Russia has not been hit by an apparent attack this deadly since the bombing of a plane carrying holidaymakers back to Saint Petersburg from the Egyptian resort of Sharm el-Sheikh in October 2015, which was claimed by IS. All 224 people onboard were killed.
Russian ground transport has also been hit by extremists before.
In 2013, twin suicide strikes within two days at the main railway station and a trolleybus in the southern city of Volgograd -- formerly known as Stalingrad -- claimed 34 lives and raised alarm over security at the Sochi Winter Olympic Games.
A suicide raid on Moscow's Domodedovo airport claimed by Islamic insurgents from the North Caucasus killed 37 people in January 2011.


Syria: Suspected chemical attack in Idlib claims 58 lives, 11 children among dead
MMNN:4 April 2017
A suspected chemical attack in a town in Syria's northern Idlib province killed dozens of people on Tuesday, Syrian opposition activists said, describing the attack as among the worst in the country's six-year civil war.
The Britain-based Syrian Observatory for Human Rights monitoring group put the death toll at 58, saying there were 11 children among the dead. Meanwhile, the Idlib Media Center said dozens of people had been killed.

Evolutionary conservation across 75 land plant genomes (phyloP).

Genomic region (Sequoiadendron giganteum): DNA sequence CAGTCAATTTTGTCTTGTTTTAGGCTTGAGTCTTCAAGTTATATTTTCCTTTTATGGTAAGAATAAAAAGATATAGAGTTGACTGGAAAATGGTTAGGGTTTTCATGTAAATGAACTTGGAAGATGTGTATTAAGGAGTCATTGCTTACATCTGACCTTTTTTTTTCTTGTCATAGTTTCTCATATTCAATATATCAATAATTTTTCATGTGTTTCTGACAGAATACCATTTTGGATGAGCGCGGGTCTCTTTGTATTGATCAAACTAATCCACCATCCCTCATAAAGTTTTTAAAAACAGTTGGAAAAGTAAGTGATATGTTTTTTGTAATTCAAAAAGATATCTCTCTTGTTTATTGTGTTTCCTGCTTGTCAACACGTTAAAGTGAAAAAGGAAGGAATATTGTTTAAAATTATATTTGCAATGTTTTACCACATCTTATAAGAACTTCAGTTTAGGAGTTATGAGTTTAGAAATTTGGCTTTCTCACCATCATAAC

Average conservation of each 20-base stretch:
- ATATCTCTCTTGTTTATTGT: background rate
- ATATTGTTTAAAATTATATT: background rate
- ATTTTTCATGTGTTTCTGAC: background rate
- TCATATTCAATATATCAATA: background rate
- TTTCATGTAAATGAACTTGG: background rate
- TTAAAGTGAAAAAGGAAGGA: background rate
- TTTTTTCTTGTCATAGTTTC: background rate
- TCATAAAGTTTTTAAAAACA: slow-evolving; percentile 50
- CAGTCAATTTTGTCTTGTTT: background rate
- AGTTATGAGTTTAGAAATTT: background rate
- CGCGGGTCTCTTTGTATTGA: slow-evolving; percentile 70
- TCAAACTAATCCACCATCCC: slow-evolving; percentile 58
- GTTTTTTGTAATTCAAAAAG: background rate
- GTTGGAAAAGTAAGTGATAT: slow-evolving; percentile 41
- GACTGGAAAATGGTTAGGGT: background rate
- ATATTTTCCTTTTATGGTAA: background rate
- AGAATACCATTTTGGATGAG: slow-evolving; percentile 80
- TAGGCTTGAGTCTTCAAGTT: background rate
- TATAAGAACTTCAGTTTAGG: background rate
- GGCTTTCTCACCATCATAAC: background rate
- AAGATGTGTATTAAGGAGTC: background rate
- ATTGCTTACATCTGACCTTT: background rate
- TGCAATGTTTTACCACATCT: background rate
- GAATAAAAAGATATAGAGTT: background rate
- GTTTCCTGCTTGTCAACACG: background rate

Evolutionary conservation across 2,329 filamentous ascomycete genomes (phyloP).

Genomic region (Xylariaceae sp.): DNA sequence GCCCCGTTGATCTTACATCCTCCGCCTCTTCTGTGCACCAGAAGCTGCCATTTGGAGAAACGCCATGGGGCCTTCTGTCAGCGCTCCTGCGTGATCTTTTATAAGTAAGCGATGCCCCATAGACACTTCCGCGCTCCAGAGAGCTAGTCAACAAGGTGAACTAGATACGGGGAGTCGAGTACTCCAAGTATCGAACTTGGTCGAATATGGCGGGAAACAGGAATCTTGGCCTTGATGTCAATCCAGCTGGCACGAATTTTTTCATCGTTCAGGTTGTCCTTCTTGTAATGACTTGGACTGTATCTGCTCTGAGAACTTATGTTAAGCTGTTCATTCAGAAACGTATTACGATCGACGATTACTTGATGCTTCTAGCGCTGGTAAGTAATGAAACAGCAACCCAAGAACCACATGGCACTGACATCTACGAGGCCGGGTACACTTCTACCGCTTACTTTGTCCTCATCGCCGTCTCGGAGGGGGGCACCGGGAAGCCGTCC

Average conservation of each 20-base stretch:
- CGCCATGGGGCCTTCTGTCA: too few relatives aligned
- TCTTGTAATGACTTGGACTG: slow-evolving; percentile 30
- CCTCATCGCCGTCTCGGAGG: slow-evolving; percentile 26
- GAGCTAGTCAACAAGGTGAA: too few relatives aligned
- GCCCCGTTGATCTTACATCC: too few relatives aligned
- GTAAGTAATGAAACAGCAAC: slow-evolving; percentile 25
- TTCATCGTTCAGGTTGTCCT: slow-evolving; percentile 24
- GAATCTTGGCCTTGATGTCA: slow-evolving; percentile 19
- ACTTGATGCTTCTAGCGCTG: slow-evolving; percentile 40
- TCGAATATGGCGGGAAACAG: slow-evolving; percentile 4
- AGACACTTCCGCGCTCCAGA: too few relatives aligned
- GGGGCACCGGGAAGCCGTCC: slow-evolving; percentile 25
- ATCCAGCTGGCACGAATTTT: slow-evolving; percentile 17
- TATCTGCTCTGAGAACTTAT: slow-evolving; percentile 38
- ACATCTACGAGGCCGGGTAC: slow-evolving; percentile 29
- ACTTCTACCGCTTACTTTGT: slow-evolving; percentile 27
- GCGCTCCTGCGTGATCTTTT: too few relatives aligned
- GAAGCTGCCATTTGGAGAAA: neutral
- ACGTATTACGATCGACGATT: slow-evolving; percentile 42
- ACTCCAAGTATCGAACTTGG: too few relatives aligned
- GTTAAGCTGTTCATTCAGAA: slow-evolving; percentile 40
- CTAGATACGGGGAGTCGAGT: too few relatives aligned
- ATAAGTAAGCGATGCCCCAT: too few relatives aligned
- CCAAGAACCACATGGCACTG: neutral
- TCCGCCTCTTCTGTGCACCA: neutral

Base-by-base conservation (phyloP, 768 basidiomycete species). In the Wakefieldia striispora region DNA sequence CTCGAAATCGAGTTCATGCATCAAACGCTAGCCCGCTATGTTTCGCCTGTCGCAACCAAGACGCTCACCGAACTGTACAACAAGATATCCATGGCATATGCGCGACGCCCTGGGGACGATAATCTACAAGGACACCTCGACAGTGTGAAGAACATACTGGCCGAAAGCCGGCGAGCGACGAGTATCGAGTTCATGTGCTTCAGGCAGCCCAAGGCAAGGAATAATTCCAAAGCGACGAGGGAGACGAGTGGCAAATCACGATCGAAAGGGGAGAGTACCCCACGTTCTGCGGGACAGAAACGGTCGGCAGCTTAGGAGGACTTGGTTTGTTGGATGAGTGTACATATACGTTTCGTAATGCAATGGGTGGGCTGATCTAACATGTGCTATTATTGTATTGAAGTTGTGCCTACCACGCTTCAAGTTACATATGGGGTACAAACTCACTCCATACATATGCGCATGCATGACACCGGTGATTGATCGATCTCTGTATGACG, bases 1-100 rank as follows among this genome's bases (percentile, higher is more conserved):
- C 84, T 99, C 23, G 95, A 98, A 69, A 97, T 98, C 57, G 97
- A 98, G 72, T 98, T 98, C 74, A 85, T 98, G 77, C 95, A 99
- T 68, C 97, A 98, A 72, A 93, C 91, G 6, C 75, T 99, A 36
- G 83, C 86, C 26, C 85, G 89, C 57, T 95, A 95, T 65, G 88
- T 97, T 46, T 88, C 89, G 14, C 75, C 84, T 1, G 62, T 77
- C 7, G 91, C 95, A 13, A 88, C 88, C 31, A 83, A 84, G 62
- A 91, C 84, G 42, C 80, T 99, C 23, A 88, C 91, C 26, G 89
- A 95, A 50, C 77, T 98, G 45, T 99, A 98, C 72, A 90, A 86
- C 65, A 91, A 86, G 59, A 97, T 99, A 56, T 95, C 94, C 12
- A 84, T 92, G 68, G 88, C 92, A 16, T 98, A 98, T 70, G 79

The media center published footage of medical workers appearing to intubate an unresponsive man stripped down to his underwear and hooking up a little girl foaming at the mouth to a ventilator.
There was no comment from the government in Damascus or any international agency in the immediate aftermath of the attack.
It was the third claim of a chemical attack in just over a week in Syria. The previous two were reported in Hama province, in an area not far from Khan Sheikhoun, the site of Tuesday's alleged attack.
Tuesday's reports came on the eve of a major international meeting in Brussels on the future of Syria and the region, to be hosted by the EU's High Representative Federica Mogherini.
The Syrian American Medical Society, which supports hospitals in opposition-held territory, said it had sent a team of inspectors to Khan Sheikhoun before noon and an investigation was underway.
The Syrian activists had no information on what agent could have been used in the assault. They claimed the attack was caused by an airstrike carried out either by the Syrian government or Russian warplanes.